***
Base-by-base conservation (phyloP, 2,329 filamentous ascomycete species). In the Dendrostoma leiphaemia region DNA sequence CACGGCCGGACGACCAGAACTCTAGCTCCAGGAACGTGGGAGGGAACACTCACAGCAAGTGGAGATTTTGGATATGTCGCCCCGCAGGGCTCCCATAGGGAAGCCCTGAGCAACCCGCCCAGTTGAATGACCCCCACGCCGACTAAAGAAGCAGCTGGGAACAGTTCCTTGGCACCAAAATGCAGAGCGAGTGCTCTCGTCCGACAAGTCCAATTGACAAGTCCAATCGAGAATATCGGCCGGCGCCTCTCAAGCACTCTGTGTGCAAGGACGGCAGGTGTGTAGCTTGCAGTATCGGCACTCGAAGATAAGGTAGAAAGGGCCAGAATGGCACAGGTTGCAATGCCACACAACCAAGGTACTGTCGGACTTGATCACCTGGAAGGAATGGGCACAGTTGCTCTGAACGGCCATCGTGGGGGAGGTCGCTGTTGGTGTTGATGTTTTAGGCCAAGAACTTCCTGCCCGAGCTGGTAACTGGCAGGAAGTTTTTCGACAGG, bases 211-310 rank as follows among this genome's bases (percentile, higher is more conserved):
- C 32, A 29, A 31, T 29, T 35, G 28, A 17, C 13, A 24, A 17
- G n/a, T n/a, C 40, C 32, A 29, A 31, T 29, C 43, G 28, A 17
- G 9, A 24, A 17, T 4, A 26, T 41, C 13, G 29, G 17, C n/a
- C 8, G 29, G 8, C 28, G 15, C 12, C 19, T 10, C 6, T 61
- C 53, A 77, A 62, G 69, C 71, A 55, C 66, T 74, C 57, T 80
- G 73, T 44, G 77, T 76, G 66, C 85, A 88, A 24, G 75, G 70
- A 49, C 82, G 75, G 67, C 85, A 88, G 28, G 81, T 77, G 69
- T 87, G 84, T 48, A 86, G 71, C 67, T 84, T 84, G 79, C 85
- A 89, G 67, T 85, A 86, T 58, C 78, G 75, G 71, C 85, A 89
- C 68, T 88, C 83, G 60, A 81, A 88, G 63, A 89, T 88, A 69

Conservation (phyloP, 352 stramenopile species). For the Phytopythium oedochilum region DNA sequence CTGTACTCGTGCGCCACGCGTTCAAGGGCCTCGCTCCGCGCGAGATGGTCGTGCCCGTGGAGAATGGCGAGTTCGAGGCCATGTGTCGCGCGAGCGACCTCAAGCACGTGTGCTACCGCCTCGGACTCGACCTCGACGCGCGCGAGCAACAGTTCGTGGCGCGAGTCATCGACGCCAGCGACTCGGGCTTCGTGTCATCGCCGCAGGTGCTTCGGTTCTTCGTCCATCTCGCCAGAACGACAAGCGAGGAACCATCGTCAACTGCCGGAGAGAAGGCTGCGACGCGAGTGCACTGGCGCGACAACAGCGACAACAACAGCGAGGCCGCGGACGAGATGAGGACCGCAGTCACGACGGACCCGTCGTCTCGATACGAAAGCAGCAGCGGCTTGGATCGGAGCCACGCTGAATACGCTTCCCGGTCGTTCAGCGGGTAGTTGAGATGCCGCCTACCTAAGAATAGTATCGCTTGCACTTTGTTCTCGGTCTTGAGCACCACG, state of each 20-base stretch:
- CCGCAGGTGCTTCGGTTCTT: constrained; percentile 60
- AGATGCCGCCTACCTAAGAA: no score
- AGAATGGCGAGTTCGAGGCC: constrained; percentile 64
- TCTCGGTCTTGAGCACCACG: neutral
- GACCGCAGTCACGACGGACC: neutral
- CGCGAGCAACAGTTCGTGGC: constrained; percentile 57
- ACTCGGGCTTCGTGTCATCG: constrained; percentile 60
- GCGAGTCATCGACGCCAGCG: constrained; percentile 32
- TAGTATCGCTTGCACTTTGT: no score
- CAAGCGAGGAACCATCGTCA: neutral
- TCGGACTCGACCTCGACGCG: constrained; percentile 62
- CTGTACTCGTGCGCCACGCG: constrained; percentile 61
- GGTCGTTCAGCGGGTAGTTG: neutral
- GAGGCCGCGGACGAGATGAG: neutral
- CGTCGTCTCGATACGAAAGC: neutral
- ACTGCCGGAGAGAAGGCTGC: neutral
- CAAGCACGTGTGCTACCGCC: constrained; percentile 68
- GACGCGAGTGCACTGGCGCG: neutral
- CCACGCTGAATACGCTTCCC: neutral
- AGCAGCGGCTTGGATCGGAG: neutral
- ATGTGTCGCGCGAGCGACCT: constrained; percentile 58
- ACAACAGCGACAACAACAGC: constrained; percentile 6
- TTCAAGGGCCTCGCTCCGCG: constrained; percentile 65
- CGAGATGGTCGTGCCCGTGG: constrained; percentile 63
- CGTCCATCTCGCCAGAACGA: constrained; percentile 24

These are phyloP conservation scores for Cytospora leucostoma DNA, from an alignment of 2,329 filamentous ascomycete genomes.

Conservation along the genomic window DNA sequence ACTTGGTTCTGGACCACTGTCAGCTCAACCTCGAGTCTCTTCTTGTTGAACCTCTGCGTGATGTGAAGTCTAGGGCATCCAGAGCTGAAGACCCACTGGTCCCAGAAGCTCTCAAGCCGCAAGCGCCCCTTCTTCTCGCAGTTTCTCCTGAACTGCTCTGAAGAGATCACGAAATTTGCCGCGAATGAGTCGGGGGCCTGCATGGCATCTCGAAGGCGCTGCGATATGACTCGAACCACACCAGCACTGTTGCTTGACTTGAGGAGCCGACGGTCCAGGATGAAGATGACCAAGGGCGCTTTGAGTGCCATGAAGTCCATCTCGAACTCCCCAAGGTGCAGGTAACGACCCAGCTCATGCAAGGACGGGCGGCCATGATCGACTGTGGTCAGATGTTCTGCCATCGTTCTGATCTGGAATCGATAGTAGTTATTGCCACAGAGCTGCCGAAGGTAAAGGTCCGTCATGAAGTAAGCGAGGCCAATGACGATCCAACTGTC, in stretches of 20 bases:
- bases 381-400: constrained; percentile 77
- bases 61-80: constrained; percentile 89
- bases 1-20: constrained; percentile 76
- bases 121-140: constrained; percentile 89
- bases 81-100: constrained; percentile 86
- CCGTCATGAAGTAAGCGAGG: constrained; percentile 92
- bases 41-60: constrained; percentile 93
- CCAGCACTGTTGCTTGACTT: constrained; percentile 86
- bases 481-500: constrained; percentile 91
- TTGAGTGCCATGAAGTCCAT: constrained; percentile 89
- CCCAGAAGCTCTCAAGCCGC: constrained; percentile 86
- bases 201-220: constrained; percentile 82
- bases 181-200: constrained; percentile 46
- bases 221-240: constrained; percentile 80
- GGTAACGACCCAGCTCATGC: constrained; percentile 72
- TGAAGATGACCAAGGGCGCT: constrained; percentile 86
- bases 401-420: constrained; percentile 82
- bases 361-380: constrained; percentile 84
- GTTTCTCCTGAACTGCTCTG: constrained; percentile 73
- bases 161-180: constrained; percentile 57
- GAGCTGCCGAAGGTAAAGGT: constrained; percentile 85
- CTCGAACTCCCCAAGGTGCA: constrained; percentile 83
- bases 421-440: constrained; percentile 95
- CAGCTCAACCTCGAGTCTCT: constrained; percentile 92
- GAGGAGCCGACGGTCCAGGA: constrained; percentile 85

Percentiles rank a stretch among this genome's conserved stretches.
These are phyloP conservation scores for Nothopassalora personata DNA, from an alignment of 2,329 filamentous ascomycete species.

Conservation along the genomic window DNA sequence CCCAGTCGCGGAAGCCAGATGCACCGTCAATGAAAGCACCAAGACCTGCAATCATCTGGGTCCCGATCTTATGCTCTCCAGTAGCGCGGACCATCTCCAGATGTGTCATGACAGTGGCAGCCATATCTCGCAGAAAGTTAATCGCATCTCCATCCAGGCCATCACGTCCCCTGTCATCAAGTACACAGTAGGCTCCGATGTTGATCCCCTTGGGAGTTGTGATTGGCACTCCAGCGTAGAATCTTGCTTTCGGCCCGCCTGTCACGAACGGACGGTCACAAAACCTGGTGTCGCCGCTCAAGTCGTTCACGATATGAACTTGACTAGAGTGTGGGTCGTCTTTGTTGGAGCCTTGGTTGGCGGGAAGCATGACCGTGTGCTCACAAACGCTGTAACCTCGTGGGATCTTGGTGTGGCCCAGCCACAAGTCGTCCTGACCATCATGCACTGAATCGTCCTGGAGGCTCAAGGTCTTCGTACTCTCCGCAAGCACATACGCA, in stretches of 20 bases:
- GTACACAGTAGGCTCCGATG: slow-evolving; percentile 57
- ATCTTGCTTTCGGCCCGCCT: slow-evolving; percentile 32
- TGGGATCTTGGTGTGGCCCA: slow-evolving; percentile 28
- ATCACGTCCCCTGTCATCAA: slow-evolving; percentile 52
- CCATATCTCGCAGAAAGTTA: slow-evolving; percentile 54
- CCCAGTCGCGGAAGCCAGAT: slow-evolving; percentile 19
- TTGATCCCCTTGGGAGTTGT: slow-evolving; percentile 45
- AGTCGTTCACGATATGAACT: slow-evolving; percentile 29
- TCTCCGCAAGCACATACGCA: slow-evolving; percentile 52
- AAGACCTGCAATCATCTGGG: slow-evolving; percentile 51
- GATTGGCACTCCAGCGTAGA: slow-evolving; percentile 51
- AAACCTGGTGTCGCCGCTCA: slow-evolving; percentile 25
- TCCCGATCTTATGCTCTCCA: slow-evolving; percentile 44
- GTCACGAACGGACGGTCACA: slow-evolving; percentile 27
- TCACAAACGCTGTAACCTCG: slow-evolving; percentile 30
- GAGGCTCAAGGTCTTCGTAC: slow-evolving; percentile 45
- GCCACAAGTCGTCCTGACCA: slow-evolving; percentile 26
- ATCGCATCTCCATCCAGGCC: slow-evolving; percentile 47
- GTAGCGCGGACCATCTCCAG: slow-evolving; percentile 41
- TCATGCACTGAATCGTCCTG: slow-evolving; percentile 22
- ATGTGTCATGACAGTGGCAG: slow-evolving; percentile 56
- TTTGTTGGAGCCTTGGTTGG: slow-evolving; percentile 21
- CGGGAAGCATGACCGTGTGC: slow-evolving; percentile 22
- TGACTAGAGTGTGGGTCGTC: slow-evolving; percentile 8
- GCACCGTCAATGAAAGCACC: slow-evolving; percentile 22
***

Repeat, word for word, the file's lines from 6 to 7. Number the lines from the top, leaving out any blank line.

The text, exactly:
- C 53, A 77, A 62, G 69, C 71, A 55, C 66, T 74, C 57, T 80
- G 73, T 44, G 77, T 76, G 66, C 85, A 88, A 24, G 75, G 70